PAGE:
The Long Game

It still floors me every time I consider the amount of work that we ask our students in our Code Schools to execute and the sheer intensity that they experience over the course of 12 weeks.  What’s even more crazy is to realize and remember that it’s just the beginning of a lifetime journey of learning.

When I got my first shot at the “big leagues” as a software programmer over 17 years ago I had no idea what I was doing and I had no idea of what the future really held for me in an industry that was a foreign to me as a girl saying “Yes” to an invitation to my High School Jr. Prom. I wasn’t thinking long term nor was I thinking short term – I was just thinking about surviving.

And so it has been the same with many of our students as they’ve discovered as soon as the first few weeks that survival would become a distinct, if not chief, motive for them throughout the program. But over time they would breath the fresh air of a new perspective and it would dawn on them that they can not only survive but thrive in this world.

But it’s just one step before 1,000 more. The art and science of mastery of software (and anything for that matter) is the right mix of grit, resolve, and execution. It is a marathon and not a sprint. I am reminded of the celebrated Chilean American author, Isabel Allende, who once said this about success and work:

Show up, show up, show up, and after a while the muse shows up, too.

The muse, in the case of software and our students’ experience in our class environment, are the small breakthroughs and moments of epiphany that delight, inform, and inspire them to continue to walk forward, even if the walking seems to be painstakingly slow.

But it must be founded on the back of hard work and an attitude that screams that the student will not give up. I call this grit and the pioneering psychologist Angela Duckworth, who in many ways came up with the definition of “grit” (and won a MacArthur Genius award and grant for her research) once said it best this way:

Grit is the disposition to pursue very long-term goals with passion and perseverance. And I want to emphasize the stamina quality of grit. Grit is sticking with things over the long term and then working very hard at it.

It is within this formula, this doggedness if you will, that is absolutely essential for success. Debbie Millman, also has some choice words that reflect a similar sentiment:

Expect anything worthwhile to take a long time.

Could there be no truer statement than that as it relates to great software engineering and the birth of great software engineers? It takes time and the journey has just begun for each new cohort that survives and graduates from our growing local academies.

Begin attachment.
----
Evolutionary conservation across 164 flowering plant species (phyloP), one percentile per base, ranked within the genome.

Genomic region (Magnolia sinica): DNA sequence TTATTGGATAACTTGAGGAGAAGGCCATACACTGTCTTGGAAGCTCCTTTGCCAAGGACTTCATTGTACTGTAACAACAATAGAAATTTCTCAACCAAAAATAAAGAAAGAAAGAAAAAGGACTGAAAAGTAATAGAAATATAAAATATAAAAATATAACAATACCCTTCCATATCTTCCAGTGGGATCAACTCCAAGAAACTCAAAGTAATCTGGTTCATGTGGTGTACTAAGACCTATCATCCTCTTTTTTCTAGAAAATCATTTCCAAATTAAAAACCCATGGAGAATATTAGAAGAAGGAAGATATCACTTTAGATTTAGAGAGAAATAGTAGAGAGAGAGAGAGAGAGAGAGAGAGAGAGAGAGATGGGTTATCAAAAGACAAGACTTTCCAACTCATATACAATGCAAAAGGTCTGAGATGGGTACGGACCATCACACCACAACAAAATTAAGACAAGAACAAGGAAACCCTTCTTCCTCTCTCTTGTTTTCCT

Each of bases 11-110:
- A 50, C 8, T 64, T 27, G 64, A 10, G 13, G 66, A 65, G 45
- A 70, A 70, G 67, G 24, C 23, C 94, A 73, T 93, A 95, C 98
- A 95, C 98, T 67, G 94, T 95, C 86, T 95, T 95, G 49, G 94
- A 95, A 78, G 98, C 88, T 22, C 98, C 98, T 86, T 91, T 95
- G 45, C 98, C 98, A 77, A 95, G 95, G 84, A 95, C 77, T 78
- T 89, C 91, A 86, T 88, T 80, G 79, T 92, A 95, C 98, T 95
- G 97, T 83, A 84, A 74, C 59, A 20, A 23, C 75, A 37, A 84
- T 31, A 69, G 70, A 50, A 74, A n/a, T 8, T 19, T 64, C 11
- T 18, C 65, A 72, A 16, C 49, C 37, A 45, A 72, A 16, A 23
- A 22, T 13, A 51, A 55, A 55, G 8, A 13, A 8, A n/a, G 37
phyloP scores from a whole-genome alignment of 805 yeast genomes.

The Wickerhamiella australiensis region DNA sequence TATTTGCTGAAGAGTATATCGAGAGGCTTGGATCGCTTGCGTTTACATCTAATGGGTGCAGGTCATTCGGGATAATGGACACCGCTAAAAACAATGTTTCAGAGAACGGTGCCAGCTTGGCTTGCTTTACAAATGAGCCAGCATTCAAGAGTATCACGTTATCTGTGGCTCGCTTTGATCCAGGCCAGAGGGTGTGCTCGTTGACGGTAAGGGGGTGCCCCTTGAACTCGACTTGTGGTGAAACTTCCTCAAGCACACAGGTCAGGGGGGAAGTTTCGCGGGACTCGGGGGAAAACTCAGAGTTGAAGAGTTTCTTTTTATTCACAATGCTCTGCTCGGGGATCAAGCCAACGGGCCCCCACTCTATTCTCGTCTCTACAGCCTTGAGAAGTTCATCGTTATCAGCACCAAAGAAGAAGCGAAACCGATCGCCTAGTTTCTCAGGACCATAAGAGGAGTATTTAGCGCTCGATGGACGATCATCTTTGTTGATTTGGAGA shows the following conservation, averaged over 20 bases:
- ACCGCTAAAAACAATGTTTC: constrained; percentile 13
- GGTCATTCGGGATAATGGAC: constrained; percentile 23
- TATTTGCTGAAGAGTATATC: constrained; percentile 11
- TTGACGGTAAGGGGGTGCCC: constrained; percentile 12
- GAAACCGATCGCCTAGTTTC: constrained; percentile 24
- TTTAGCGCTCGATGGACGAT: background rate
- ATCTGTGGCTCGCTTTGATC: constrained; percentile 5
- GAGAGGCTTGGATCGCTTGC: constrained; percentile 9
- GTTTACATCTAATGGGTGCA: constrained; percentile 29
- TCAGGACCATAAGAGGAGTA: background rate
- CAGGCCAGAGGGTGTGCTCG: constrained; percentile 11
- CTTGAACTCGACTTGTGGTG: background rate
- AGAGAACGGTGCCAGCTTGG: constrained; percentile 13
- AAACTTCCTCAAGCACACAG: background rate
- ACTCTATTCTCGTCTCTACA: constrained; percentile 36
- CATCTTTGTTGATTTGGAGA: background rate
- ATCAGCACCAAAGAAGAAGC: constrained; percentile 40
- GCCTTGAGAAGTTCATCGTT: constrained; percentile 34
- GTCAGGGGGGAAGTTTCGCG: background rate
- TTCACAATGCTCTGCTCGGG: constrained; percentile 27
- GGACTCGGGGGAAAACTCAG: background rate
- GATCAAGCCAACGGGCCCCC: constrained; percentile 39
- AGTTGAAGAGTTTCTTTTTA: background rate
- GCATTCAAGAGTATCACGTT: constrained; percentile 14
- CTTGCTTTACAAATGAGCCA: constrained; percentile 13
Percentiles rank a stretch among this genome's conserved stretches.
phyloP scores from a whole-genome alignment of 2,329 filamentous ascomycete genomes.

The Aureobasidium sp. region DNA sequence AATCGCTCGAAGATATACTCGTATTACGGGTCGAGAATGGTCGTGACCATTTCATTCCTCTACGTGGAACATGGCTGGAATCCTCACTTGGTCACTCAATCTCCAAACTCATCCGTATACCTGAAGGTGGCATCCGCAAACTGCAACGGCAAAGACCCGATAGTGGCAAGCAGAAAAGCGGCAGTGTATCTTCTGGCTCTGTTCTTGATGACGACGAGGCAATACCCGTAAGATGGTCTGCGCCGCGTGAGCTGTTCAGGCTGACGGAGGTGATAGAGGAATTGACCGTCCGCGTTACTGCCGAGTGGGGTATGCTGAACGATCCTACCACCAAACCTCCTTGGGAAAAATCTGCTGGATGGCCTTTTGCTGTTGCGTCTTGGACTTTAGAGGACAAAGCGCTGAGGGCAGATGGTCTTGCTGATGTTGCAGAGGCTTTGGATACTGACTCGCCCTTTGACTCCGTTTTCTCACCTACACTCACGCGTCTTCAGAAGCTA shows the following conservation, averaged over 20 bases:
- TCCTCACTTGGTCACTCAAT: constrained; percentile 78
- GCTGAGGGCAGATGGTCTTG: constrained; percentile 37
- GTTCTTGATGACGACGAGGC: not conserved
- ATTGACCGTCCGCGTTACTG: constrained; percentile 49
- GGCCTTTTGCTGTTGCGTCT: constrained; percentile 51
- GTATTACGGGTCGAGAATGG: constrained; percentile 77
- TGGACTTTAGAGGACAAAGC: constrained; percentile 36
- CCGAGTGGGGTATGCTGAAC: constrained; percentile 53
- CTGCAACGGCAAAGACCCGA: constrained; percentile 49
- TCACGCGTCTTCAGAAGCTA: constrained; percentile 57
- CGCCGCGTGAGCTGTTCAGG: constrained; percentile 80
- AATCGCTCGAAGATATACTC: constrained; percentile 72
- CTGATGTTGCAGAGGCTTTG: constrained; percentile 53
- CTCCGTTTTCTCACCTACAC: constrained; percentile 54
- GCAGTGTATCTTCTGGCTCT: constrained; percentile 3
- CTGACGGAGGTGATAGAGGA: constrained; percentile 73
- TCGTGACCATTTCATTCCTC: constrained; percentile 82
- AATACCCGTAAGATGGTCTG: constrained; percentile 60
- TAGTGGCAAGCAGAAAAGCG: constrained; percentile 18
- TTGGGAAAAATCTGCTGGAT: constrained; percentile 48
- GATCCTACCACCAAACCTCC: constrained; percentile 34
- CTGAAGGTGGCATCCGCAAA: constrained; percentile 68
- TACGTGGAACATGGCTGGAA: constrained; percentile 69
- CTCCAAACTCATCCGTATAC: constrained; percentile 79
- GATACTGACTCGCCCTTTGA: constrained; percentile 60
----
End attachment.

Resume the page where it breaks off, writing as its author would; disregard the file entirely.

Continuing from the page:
I was lucky as I was too young and too naïve to know any different than just doing the work and doing it consistently, better than the last time so that I wouldn’t disappoint those who had employed me and, perhaps more importantly, that I would feel good about myself and the work that I was doing. If you had told me that it would take years, decades even, to become even remotely “good” at this I would have probably quit.

Our students are wiser and older than I was when I first began and so they have an even more brave task at hand as they cannot and have not been fooled into this quest for mastery, excellence, and potential – they were coached and counseled to consider other opportunities instead of this one and yet they still signed the line that was dotted. They are, in many respects, more brave than I could ever be.

And that gives me hope and instills within me a great sense of purpose – that their focus on the long run, the long marathon is not built on ignorance but rather one of hope. I am inspired and continue to be every single time I sit with one of them casually and hear their hopes, their dreams, and their stories.

I want to encourage our current (and future) students to never give up; the journey  that they have begun or want to embark on is too exciting to miss out on. Yes, you will work hard and you will doubt, oh you will have doubts, but was anything worth doing ever entirely easy? As Theodore Roosevelt once soberly shared:

Nothing in the world is worth having or worth doing unless it means effort, pain, difficulty… I have never in my life envied a human being who led an easy life. I have envied a great many people who led difficult lives and led them well.

You will be envied for your courage to lead a life of challenge and put others in a state of awe at the audacity of your decision-making. You have started well and begun running a race worth pursuing. Don’t stop. Persevere.

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About theironyard

The Iron Yard exists to create exceptional growth and mentorship for people, their companies and their ideas through code education and startup accelerators.